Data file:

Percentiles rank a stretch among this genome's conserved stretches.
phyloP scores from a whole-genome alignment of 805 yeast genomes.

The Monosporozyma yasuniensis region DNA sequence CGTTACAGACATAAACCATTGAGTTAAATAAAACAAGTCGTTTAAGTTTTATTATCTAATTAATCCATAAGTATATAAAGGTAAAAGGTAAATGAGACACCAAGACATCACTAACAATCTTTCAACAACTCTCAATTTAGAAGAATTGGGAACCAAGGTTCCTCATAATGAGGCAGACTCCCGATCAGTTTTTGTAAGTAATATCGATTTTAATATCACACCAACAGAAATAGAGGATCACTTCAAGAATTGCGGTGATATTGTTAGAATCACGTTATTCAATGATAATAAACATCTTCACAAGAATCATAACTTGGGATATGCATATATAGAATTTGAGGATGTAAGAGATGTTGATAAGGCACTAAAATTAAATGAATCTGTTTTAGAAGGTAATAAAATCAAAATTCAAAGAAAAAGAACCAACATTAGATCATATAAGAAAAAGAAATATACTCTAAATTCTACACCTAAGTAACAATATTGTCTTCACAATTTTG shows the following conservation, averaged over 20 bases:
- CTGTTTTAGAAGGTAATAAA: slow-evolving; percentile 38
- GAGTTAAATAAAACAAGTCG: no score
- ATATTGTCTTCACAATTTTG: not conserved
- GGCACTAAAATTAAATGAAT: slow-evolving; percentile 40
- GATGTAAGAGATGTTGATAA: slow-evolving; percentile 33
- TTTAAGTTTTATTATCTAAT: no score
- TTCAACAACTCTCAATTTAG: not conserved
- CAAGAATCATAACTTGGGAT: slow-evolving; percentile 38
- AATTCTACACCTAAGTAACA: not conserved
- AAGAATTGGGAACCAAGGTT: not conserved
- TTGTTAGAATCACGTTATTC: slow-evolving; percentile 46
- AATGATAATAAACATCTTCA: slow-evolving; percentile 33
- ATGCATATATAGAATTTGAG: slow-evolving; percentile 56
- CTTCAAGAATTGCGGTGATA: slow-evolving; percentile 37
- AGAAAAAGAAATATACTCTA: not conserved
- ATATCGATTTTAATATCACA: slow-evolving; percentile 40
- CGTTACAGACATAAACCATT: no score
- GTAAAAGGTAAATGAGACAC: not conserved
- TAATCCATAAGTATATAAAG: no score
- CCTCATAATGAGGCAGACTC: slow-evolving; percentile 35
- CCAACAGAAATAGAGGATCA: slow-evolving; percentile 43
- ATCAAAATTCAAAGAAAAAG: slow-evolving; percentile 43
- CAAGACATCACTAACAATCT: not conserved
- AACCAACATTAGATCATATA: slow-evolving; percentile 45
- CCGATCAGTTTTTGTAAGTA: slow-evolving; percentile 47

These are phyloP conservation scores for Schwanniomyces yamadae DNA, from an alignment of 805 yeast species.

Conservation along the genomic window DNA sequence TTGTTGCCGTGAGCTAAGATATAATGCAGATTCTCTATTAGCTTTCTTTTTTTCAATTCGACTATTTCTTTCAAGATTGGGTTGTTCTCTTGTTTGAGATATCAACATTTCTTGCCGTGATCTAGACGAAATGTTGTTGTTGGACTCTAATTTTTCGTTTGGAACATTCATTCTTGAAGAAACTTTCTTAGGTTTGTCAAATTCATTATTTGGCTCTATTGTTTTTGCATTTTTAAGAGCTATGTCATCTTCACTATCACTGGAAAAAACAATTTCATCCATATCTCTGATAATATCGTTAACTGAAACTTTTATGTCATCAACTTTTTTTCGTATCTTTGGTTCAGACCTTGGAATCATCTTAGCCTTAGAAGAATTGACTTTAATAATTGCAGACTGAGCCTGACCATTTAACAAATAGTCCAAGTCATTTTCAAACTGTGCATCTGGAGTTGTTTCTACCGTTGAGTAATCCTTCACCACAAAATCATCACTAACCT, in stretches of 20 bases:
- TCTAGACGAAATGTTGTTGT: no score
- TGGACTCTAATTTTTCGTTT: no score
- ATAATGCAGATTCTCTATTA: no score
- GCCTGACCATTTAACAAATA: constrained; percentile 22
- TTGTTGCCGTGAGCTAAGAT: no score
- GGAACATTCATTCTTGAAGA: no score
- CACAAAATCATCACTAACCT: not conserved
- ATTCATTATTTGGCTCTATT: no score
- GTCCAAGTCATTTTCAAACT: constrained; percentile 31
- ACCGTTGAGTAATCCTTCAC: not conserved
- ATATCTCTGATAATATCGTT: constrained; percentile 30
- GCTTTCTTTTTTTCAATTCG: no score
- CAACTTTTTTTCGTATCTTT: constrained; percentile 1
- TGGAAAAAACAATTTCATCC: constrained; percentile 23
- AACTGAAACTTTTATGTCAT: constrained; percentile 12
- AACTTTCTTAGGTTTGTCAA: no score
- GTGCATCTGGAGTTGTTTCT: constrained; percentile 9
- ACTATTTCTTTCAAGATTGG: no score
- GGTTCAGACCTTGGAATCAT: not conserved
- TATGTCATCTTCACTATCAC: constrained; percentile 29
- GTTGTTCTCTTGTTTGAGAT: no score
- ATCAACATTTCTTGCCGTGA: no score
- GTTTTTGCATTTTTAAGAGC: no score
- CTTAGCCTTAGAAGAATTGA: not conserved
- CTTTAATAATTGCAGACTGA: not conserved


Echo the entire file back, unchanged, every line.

Percentiles rank a stretch among this genome's conserved stretches.
phyloP scores from a whole-genome alignment of 805 yeast genomes.

The Monosporozyma yasuniensis region DNA sequence CGTTACAGACATAAACCATTGAGTTAAATAAAACAAGTCGTTTAAGTTTTATTATCTAATTAATCCATAAGTATATAAAGGTAAAAGGTAAATGAGACACCAAGACATCACTAACAATCTTTCAACAACTCTCAATTTAGAAGAATTGGGAACCAAGGTTCCTCATAATGAGGCAGACTCCCGATCAGTTTTTGTAAGTAATATCGATTTTAATATCACACCAACAGAAATAGAGGATCACTTCAAGAATTGCGGTGATATTGTTAGAATCACGTTATTCAATGATAATAAACATCTTCACAAGAATCATAACTTGGGATATGCATATATAGAATTTGAGGATGTAAGAGATGTTGATAAGGCACTAAAATTAAATGAATCTGTTTTAGAAGGTAATAAAATCAAAATTCAAAGAAAAAGAACCAACATTAGATCATATAAGAAAAAGAAATATACTCTAAATTCTACACCTAAGTAACAATATTGTCTTCACAATTTTG shows the following conservation, averaged over 20 bases:
- CTGTTTTAGAAGGTAATAAA: slow-evolving; percentile 38
- GAGTTAAATAAAACAAGTCG: no score
- ATATTGTCTTCACAATTTTG: not conserved
- GGCACTAAAATTAAATGAAT: slow-evolving; percentile 40
- GATGTAAGAGATGTTGATAA: slow-evolving; percentile 33
- TTTAAGTTTTATTATCTAAT: no score
- TTCAACAACTCTCAATTTAG: not conserved
- CAAGAATCATAACTTGGGAT: slow-evolving; percentile 38
- AATTCTACACCTAAGTAACA: not conserved
- AAGAATTGGGAACCAAGGTT: not conserved
- TTGTTAGAATCACGTTATTC: slow-evolving; percentile 46
- AATGATAATAAACATCTTCA: slow-evolving; percentile 33
- ATGCATATATAGAATTTGAG: slow-evolving; percentile 56
- CTTCAAGAATTGCGGTGATA: slow-evolving; percentile 37
- AGAAAAAGAAATATACTCTA: not conserved
- ATATCGATTTTAATATCACA: slow-evolving; percentile 40
- CGTTACAGACATAAACCATT: no score
- GTAAAAGGTAAATGAGACAC: not conserved
- TAATCCATAAGTATATAAAG: no score
- CCTCATAATGAGGCAGACTC: slow-evolving; percentile 35
- CCAACAGAAATAGAGGATCA: slow-evolving; percentile 43
- ATCAAAATTCAAAGAAAAAG: slow-evolving; percentile 43
- CAAGACATCACTAACAATCT: not conserved
- AACCAACATTAGATCATATA: slow-evolving; percentile 45
- CCGATCAGTTTTTGTAAGTA: slow-evolving; percentile 47

These are phyloP conservation scores for Schwanniomyces yamadae DNA, from an alignment of 805 yeast species.

Conservation along the genomic window DNA sequence TTGTTGCCGTGAGCTAAGATATAATGCAGATTCTCTATTAGCTTTCTTTTTTTCAATTCGACTATTTCTTTCAAGATTGGGTTGTTCTCTTGTTTGAGATATCAACATTTCTTGCCGTGATCTAGACGAAATGTTGTTGTTGGACTCTAATTTTTCGTTTGGAACATTCATTCTTGAAGAAACTTTCTTAGGTTTGTCAAATTCATTATTTGGCTCTATTGTTTTTGCATTTTTAAGAGCTATGTCATCTTCACTATCACTGGAAAAAACAATTTCATCCATATCTCTGATAATATCGTTAACTGAAACTTTTATGTCATCAACTTTTTTTCGTATCTTTGGTTCAGACCTTGGAATCATCTTAGCCTTAGAAGAATTGACTTTAATAATTGCAGACTGAGCCTGACCATTTAACAAATAGTCCAAGTCATTTTCAAACTGTGCATCTGGAGTTGTTTCTACCGTTGAGTAATCCTTCACCACAAAATCATCACTAACCT, in stretches of 20 bases:
- TCTAGACGAAATGTTGTTGT: no score
- TGGACTCTAATTTTTCGTTT: no score
- ATAATGCAGATTCTCTATTA: no score
- GCCTGACCATTTAACAAATA: constrained; percentile 22
- TTGTTGCCGTGAGCTAAGAT: no score
- GGAACATTCATTCTTGAAGA: no score
- CACAAAATCATCACTAACCT: not conserved
- ATTCATTATTTGGCTCTATT: no score
- GTCCAAGTCATTTTCAAACT: constrained; percentile 31
- ACCGTTGAGTAATCCTTCAC: not conserved
- ATATCTCTGATAATATCGTT: constrained; percentile 30
- GCTTTCTTTTTTTCAATTCG: no score
- CAACTTTTTTTCGTATCTTT: constrained; percentile 1
- TGGAAAAAACAATTTCATCC: constrained; percentile 23
- AACTGAAACTTTTATGTCAT: constrained; percentile 12
- AACTTTCTTAGGTTTGTCAA: no score
- GTGCATCTGGAGTTGTTTCT: constrained; percentile 9
- ACTATTTCTTTCAAGATTGG: no score
- GGTTCAGACCTTGGAATCAT: not conserved
- TATGTCATCTTCACTATCAC: constrained; percentile 29
- GTTGTTCTCTTGTTTGAGAT: no score
- ATCAACATTTCTTGCCGTGA: no score
- GTTTTTGCATTTTTAAGAGC: no score
- CTTAGCCTTAGAAGAATTGA: not conserved
- CTTTAATAATTGCAGACTGA: not conserved